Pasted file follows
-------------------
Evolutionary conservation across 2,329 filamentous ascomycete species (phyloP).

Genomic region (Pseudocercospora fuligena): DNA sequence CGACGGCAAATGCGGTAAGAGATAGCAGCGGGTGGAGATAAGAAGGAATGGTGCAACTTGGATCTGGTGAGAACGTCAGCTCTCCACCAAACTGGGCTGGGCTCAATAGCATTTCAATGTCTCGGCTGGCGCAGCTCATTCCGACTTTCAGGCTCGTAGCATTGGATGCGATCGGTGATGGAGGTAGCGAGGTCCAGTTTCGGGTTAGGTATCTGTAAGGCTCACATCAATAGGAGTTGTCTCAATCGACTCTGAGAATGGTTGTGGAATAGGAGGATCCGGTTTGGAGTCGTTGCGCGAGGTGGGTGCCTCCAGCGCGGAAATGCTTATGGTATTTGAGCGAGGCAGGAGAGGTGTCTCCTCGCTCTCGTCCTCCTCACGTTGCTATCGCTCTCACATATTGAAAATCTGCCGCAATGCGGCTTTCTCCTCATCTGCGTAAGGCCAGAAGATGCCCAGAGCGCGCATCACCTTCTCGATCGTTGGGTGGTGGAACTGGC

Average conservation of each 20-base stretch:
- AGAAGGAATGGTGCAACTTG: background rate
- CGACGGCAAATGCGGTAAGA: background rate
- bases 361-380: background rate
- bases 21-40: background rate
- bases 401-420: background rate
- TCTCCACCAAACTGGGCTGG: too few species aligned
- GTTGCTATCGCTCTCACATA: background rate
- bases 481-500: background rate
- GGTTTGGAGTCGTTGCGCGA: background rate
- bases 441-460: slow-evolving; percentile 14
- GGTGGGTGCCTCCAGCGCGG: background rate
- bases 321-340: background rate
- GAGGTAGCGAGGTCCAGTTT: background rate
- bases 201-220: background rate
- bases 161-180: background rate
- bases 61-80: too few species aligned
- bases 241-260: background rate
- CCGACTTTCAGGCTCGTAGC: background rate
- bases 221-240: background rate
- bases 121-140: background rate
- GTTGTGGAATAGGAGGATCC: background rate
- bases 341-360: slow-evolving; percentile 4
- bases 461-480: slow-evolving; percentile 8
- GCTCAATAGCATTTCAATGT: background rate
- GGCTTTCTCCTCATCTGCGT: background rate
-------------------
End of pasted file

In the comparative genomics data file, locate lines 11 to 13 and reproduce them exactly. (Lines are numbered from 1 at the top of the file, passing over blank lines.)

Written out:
- bases 481-500: background rate
- GGTTTGGAGTCGTTGCGCGA: background rate
- bases 441-460: slow-evolving; percentile 14